10-Year-Tax Abatement: A Super Brief Guide!

You may hear people talking about a 10 year tax abatement, and perhaps you’re wondering what it is and how it can help YOU as you prepare to purchase, remodel or construct a home. Here’s a quick breakdown for you!

What is a 10-year-tax-abatement? So you have a house, or a piece of land, right? And the more you build/improve on the home, the higher the value of the home becomes. In most areas, you would start paying taxes on the increased value when it occurred. BUT, with a 10 year tax abatement, all improvements and increased value of the home go untaxed for 10 years once the improvements are done! So if you purchased/built a new construction home with a tax abatement, you would only pay for the value of the land, nothing else. And yes, that does mean that after those 10 years, your taxes would increase significantly, but hey, 10 years is better than 0, right?

When did the Philadelphia tax abatement begin?  We met the tax abatement in the early 2000’s, and there was an immediate increase in new construction right after! From 2002-2004, new construction increased by 417%, compared to only 1.2$ in the suburbs!

What’s the benefit of a 10 year tax abatement? Everyone! Developers, home owners, home buyers and Philadelphia in general!

Phillytaxabatement.com has a great scenario to explain: “Simply put: if you make physical improvements to a piece of real estate in Philadelphia, you don’t have to pay additional taxes on the value of those improvements for ten years. For example, if you remodel your kitchen, and the City’s assessors determine that this remodel increases the value of your home by $25,000, you don’t pay taxes on that $25,000 until after ten years.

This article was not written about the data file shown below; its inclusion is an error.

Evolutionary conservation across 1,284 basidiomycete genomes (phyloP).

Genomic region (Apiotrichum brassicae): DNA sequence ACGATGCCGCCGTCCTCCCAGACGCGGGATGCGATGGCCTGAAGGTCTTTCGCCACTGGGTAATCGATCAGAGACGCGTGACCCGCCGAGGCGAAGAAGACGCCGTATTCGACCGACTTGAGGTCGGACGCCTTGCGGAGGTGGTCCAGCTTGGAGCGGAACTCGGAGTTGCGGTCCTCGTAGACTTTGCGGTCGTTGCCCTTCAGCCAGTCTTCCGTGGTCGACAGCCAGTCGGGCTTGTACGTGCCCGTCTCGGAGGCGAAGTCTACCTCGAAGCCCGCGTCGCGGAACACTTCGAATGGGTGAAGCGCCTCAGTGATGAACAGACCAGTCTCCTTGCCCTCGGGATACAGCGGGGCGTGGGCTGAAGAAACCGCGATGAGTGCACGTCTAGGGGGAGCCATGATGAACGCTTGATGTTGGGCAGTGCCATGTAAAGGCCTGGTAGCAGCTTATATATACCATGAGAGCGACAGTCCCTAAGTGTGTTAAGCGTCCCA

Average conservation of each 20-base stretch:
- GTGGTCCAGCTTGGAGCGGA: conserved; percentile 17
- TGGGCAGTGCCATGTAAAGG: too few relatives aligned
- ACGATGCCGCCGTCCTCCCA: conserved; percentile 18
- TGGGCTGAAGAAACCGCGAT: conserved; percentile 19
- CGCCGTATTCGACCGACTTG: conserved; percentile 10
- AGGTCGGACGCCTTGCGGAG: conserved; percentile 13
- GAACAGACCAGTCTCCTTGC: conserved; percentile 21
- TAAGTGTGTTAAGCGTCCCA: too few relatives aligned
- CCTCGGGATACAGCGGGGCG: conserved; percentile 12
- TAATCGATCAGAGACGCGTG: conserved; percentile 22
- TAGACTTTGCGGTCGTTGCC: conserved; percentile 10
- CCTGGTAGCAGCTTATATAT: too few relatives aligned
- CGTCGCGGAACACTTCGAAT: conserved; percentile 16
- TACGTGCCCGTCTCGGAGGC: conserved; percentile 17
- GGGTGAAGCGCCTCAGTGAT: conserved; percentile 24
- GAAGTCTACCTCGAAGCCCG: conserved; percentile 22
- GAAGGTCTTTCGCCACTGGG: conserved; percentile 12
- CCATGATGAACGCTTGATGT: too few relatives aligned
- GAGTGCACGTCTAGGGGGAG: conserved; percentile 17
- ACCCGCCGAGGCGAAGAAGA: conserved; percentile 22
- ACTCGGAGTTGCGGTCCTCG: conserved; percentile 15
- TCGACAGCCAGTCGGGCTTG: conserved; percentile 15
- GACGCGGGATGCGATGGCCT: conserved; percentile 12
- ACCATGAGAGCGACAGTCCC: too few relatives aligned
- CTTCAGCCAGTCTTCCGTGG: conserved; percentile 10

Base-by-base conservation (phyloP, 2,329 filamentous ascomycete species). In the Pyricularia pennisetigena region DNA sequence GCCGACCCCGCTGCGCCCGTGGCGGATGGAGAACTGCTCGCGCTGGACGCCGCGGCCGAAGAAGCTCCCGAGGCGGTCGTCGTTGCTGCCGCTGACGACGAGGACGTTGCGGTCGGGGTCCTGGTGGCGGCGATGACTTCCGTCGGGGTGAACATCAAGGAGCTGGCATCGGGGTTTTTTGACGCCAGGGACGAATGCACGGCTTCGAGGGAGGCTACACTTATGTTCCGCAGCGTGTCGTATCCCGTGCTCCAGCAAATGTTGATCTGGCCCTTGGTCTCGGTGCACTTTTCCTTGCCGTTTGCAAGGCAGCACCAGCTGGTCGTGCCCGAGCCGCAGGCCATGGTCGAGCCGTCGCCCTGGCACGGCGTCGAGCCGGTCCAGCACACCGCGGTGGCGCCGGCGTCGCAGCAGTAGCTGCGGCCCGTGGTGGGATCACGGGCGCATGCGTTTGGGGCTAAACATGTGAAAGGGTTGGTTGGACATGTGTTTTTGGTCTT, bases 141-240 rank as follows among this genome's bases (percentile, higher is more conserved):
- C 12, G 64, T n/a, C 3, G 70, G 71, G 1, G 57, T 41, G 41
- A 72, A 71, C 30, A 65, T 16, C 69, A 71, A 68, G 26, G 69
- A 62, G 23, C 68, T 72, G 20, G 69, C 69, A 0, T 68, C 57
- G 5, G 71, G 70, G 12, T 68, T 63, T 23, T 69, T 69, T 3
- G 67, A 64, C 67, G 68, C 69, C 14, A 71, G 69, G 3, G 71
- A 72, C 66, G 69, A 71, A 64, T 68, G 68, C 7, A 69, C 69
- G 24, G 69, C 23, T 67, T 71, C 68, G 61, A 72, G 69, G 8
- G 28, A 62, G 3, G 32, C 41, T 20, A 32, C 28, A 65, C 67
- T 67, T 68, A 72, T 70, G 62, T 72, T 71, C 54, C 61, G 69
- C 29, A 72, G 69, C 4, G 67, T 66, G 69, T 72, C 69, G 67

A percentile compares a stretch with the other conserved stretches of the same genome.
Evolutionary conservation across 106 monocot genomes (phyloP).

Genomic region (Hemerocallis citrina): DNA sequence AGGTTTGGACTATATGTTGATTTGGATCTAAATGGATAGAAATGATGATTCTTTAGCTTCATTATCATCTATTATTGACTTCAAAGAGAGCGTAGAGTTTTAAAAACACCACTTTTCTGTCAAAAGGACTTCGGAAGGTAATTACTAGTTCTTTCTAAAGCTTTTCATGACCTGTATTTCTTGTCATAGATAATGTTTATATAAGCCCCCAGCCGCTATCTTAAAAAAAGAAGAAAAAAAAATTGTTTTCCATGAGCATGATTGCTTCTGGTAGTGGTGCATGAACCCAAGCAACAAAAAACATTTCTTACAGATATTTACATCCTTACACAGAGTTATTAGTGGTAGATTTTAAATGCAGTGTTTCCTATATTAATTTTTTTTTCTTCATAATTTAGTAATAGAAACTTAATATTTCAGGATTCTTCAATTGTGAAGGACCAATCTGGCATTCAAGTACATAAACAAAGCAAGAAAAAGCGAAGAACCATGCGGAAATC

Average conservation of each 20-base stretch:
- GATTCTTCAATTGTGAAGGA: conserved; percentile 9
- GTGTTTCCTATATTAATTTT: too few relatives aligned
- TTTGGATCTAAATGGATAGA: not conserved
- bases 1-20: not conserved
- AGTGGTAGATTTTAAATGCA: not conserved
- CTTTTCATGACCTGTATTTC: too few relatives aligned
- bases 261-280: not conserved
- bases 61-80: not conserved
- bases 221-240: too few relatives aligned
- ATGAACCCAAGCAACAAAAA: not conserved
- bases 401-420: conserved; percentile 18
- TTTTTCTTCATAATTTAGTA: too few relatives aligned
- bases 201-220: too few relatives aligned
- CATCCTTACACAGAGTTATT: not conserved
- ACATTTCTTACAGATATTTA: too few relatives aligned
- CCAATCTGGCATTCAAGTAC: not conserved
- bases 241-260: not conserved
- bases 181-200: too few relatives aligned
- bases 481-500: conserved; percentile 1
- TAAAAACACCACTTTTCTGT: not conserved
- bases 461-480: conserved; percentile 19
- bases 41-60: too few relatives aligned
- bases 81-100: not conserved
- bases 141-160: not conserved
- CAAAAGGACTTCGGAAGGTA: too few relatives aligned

For new construction, the benefit can be quite substantial. Since a structure typically represents 80-90% of the property’s total value (with land representing the remaining 10-20%), the entire structure represents an improvement to the property. As such, the owner of a newly built and abated property only pays taxes on the value of the land for the first ten years after the property has been developed. Consequently, their tax bill is only 10-20% of what it would be otherwise; a significant break.

While critics of the Abatement like to portray this break as unfair, they ignore the fact that the Abatement encourages new construction and rehabilitation of properties in many Philadelphia neighborhoods. The Abatement has worked to revitalize communities, provide well-paying construction jobs, attract and retain residents, attract home- and business-owners to the city of Philadelphia, and reduce development costs for commercial and residential projects.”

So there you go! A tax abatement can be a wonderful incentive for purchasers, buyers, etc. So if you see a home with years left on the tax abatement, check it out! It’s a pretty exciting Philly perk.

Moving? Know the value of your home …